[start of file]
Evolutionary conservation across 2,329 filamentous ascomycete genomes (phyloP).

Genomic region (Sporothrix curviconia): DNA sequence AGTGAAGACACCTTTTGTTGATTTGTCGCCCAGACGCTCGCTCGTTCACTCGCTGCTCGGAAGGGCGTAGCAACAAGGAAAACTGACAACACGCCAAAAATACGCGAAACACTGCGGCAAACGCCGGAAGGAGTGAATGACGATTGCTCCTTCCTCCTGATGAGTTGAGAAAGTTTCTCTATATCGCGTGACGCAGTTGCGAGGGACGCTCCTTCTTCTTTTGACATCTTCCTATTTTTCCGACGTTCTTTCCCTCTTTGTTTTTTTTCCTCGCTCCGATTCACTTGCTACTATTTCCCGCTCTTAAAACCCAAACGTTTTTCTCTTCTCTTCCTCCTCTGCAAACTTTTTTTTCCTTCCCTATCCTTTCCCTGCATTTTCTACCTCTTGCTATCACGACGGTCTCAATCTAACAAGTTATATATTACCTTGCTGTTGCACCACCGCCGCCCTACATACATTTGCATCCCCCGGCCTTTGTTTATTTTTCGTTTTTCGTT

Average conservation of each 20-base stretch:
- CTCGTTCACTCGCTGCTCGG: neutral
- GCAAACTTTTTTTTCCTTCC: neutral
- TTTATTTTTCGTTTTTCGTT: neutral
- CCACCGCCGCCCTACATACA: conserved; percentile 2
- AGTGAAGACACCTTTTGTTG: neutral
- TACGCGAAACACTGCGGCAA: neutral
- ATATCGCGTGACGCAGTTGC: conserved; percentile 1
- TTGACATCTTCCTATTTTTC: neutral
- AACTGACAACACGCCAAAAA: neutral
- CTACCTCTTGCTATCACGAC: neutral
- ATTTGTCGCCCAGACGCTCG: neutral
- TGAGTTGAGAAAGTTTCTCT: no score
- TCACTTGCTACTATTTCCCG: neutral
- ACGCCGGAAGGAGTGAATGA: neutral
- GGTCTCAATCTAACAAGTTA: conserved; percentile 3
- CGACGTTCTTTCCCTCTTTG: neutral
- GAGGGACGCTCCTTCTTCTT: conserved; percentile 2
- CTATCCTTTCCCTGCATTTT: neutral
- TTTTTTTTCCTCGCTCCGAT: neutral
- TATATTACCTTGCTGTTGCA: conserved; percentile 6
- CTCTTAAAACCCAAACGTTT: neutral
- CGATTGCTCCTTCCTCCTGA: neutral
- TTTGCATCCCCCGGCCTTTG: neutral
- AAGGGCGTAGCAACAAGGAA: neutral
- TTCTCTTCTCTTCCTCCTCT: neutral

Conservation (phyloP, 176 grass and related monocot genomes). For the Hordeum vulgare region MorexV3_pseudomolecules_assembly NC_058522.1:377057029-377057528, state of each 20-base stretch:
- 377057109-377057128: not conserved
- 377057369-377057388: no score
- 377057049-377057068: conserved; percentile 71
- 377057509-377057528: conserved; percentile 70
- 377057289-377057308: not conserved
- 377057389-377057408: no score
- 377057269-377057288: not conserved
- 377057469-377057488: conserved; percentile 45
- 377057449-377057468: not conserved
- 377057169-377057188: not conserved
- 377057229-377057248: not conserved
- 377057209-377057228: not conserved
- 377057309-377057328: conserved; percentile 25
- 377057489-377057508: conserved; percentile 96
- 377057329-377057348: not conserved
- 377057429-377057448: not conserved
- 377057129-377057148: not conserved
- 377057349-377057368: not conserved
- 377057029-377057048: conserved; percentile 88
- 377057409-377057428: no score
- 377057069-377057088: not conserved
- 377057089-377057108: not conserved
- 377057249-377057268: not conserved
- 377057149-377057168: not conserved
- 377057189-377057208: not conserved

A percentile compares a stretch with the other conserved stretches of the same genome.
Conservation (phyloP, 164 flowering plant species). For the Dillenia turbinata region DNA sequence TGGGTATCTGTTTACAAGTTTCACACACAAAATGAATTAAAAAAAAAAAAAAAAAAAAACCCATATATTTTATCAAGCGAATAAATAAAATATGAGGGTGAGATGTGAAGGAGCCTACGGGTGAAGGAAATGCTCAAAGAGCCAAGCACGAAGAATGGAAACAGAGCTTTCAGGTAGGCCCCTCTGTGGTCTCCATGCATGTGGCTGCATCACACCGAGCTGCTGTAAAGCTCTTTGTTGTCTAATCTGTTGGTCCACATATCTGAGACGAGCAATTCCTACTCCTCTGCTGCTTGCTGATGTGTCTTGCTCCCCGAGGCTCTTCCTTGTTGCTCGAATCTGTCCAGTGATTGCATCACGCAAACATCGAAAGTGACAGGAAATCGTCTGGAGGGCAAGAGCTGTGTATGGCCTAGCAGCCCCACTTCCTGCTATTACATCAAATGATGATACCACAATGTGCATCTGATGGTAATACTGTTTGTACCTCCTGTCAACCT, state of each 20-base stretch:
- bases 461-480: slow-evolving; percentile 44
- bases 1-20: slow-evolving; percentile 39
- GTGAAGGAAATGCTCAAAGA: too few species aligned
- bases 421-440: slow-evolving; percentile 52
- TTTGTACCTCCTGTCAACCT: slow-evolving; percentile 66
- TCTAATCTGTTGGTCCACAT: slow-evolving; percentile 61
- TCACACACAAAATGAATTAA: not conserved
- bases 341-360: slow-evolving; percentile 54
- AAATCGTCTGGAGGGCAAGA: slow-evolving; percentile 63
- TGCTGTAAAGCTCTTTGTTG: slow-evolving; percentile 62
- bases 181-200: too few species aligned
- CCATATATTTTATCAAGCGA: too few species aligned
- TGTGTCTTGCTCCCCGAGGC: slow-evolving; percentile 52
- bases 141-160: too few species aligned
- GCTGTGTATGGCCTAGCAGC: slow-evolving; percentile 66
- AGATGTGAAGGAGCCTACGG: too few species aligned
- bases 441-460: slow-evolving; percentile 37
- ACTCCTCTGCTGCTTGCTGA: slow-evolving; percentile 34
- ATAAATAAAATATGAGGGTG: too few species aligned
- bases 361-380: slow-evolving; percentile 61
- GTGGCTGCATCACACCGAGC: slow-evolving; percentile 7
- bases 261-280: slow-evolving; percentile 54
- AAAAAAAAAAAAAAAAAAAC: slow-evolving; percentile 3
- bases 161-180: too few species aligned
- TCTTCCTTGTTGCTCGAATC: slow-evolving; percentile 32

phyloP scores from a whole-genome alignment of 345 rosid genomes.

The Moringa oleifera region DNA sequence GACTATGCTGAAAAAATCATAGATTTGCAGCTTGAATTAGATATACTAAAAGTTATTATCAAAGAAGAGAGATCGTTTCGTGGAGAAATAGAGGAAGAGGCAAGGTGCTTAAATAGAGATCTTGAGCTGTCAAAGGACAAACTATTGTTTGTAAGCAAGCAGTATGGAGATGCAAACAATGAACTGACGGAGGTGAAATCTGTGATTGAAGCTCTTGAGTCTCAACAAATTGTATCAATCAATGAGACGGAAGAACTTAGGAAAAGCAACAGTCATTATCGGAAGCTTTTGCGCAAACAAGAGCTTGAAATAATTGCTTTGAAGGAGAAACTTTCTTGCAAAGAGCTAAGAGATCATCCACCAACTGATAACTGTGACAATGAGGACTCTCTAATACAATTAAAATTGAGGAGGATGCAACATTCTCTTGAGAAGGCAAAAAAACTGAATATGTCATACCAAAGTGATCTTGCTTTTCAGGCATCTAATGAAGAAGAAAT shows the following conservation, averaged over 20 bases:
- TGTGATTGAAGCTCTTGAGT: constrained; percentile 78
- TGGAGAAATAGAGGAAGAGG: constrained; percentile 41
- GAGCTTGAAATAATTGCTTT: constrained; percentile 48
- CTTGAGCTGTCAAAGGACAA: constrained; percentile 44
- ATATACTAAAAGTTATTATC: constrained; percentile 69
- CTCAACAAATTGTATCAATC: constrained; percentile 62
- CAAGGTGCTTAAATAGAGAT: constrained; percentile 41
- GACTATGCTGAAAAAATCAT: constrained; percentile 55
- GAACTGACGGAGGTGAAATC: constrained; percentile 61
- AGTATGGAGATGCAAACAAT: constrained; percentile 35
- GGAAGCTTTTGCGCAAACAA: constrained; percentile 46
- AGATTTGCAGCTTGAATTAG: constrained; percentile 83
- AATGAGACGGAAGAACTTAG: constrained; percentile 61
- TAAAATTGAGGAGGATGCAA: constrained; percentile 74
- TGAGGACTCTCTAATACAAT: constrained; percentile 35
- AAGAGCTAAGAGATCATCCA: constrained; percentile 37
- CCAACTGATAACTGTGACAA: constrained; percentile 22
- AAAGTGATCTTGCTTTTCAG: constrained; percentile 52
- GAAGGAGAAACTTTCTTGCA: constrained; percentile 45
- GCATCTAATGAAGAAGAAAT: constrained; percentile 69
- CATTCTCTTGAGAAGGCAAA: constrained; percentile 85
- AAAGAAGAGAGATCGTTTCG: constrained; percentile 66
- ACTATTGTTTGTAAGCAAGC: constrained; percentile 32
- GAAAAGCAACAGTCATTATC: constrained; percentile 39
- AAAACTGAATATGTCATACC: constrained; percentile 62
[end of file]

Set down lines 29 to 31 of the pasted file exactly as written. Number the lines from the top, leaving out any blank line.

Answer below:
Conservation (phyloP, 176 grass and related monocot genomes). For the Hordeum vulgare region MorexV3_pseudomolecules_assembly NC_058522.1:377057029-377057528, state of each 20-base stretch:
- 377057109-377057128: not conserved
- 377057369-377057388: no score